Havila Voyages has received a dispensation from the Norwegian Ministry of Foreign Affairs to operate ‘Havila Capella’ for six months.
The company will now continue to work towards insuring the ship.
The exemption was granted in accordance with the regulations on restrictive measures regarding actions that undermine or threaten Ukraine’s territorial integrity, sovereignty, independence and stability.
During this period, Havila Voyages will continue its efforts to secure refinancing and change ‘Havila Capella’s ownership.
“We are very happy that the Ministry of Foreign Affairs has given us a dispensation from the sanctions regulations. This means that the ship is now not sanctioned, since we do not operate in violation of any current regulations”, said CEO, Bent Martini.
“We would like to thank our partners who have actively assisted us in this matter. The Ministry of Transport and Communications has been a great support to us, and the assistance we have received from the Norwegian Shipowners’ Association has also been very useful to us. There are many who have turned around quickly and worked around the clock with this complex case related to the sanctions issue,” he added.
Martini also said that the Ministry of Foreign Affairs’ conclusion was very clarifying also with regard to suppliers that are crucial for the ships’ operations.
“Even though we had expected and hoped for a positive solution, it is very good to get the confirmation that ‘Havila Capella’ has not been sanctioned.
“Havila Voyages is a Norwegian company, and our ships sail under the Norwegian flag. This decision by the authorities gives us security for the future,” Martini said.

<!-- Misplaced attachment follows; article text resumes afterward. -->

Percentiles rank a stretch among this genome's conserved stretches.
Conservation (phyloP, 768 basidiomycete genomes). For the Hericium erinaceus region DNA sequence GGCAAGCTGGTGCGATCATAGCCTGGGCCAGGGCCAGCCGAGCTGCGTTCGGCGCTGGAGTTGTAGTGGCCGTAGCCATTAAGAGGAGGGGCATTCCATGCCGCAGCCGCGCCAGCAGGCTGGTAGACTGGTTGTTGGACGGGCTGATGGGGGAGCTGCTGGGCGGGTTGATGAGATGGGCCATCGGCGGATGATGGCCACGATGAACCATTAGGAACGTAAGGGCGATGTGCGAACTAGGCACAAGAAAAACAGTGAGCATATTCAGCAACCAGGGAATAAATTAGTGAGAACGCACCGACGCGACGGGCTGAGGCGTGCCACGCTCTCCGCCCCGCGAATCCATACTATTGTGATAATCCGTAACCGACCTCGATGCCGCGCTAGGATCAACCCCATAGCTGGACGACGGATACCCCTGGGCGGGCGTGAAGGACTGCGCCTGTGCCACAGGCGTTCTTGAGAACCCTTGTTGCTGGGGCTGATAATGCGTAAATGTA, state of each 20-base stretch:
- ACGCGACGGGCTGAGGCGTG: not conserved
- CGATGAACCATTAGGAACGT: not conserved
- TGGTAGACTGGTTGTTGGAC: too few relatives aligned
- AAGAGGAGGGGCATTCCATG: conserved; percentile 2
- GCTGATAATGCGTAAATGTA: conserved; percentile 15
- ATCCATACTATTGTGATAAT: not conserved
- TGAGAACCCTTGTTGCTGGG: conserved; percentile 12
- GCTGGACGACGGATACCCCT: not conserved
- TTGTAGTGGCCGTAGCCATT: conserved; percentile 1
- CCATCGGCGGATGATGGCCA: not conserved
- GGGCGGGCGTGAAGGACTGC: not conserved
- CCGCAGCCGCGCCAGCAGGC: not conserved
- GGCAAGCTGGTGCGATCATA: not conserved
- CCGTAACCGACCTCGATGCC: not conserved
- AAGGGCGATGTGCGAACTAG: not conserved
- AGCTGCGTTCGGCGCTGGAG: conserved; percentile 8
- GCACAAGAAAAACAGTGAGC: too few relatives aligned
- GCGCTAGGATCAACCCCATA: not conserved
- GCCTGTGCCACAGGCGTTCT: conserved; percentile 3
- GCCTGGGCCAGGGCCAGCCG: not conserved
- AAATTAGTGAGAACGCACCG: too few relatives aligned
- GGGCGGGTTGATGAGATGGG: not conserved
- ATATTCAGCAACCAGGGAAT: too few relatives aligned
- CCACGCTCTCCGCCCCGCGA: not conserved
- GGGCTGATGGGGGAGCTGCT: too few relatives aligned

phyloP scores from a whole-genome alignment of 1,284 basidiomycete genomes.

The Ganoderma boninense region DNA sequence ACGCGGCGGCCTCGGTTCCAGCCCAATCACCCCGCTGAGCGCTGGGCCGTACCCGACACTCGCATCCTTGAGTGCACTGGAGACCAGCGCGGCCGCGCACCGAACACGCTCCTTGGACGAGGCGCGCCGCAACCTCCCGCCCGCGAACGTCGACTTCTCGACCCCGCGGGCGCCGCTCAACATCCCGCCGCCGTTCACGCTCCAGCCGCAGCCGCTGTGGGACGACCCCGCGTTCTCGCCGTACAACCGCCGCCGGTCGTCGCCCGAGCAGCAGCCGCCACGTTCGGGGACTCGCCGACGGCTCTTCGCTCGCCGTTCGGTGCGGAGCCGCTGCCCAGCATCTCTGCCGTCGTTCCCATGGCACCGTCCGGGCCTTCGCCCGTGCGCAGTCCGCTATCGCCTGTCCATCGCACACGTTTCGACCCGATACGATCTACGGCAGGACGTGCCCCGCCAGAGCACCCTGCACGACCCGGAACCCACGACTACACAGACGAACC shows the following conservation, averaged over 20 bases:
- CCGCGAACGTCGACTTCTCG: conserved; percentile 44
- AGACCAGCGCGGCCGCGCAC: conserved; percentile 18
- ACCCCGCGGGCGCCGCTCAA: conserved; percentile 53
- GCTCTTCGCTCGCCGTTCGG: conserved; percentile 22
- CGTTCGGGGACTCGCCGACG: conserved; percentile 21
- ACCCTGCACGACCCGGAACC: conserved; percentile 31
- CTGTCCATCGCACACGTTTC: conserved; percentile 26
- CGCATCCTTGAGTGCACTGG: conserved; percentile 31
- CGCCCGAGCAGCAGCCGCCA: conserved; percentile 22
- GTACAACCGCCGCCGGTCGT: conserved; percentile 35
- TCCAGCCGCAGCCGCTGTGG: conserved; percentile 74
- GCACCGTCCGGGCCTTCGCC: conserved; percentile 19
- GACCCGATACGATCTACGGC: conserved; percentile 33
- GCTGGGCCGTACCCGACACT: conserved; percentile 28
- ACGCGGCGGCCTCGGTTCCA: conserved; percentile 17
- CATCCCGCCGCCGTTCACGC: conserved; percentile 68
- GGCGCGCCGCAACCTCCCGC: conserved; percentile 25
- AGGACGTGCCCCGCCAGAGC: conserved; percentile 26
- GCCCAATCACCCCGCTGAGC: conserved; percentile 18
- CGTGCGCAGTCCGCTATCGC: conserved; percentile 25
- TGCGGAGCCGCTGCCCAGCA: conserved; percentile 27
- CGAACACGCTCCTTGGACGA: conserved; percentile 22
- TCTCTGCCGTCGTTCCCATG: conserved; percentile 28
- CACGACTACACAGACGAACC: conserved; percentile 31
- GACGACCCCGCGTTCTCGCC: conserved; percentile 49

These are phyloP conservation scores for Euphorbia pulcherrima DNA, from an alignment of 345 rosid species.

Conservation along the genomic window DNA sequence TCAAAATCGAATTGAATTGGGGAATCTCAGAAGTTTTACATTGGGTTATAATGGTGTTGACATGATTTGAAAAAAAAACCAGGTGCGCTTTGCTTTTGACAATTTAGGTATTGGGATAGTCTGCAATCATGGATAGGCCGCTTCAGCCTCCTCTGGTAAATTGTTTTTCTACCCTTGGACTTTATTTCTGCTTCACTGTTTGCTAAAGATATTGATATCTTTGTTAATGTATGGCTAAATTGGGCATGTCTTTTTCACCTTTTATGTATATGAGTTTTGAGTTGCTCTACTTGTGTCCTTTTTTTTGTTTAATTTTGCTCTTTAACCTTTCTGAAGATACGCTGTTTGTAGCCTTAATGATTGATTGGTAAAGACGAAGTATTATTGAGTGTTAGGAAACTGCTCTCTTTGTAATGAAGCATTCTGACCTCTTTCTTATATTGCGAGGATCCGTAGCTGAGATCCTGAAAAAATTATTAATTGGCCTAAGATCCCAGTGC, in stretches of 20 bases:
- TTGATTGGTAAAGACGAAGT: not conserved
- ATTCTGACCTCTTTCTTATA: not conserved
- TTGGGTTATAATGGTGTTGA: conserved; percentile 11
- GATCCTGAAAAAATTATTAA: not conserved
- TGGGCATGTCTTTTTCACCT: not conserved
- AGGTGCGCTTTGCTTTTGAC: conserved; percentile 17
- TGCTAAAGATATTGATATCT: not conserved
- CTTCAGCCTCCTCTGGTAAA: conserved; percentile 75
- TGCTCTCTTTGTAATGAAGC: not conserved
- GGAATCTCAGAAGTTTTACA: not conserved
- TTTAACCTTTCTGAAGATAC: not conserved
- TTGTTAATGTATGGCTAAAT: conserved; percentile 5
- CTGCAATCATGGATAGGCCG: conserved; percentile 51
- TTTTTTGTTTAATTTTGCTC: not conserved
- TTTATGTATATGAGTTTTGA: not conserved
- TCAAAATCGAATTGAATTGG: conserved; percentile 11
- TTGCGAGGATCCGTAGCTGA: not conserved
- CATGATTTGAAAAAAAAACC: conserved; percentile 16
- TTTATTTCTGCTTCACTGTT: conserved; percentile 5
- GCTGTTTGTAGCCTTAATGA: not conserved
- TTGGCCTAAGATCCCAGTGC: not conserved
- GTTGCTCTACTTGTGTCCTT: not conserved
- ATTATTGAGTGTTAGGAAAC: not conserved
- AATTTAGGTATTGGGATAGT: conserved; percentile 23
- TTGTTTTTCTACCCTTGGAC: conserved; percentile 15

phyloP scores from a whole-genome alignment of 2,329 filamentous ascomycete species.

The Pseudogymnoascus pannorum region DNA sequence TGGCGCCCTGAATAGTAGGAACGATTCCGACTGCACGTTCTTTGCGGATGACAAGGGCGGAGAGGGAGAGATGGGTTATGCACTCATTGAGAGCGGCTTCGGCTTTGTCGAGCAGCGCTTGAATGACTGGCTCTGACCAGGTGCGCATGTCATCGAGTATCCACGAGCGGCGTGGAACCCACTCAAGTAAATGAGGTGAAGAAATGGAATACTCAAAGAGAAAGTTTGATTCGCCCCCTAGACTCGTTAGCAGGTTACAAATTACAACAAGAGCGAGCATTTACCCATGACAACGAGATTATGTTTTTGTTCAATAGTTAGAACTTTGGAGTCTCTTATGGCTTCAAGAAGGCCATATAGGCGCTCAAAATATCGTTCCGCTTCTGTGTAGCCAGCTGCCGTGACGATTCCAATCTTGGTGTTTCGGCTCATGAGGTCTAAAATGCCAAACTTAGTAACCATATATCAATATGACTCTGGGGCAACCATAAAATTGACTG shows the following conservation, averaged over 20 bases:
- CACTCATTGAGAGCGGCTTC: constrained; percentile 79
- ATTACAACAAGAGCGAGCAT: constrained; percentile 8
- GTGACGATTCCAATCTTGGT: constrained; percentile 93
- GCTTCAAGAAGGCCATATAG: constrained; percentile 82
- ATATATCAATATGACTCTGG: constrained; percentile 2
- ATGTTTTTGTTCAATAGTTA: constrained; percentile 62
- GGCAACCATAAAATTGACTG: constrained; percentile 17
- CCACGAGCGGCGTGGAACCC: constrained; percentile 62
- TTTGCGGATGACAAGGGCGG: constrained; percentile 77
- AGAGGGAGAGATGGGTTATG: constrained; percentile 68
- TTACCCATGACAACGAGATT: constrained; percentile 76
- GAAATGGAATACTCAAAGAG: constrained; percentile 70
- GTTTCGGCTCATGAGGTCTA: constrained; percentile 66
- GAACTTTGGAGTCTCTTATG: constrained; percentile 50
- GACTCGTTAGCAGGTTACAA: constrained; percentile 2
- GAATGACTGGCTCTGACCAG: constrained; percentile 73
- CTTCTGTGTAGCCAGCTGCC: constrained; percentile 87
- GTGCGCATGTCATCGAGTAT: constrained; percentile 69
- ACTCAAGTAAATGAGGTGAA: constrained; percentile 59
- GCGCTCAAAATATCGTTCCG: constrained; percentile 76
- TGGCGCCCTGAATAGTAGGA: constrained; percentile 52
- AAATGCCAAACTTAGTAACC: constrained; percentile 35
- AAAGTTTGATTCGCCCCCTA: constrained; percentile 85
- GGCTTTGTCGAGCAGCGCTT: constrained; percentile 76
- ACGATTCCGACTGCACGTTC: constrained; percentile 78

The challenge Havila Voyages now faces is that some suppliers treated ‘Havila Capella’ as a sanctioned ship and announced termination of agreements.
At the same time, the Ministry of Foreign Affairs in its reply letter emphasised that it did not take a position on dispensation for insurance. ‘Havila Capella’s’ insurance will require a special dispensation upon application from the insurance companies.
“With the decision of the Ministry of Foreign Affairs, we hope for positive feedback from the insurance companies and that they apply for a dispensation. As we interpret it, it should be possible to get this dispensation.
“We fully understand that the insurance companies must make their own assessments, but we hope they will reinstate our insurance coverage to get ‘Havila Capella’ sailing along the Norwegian coast as soon as possible,” Martini said.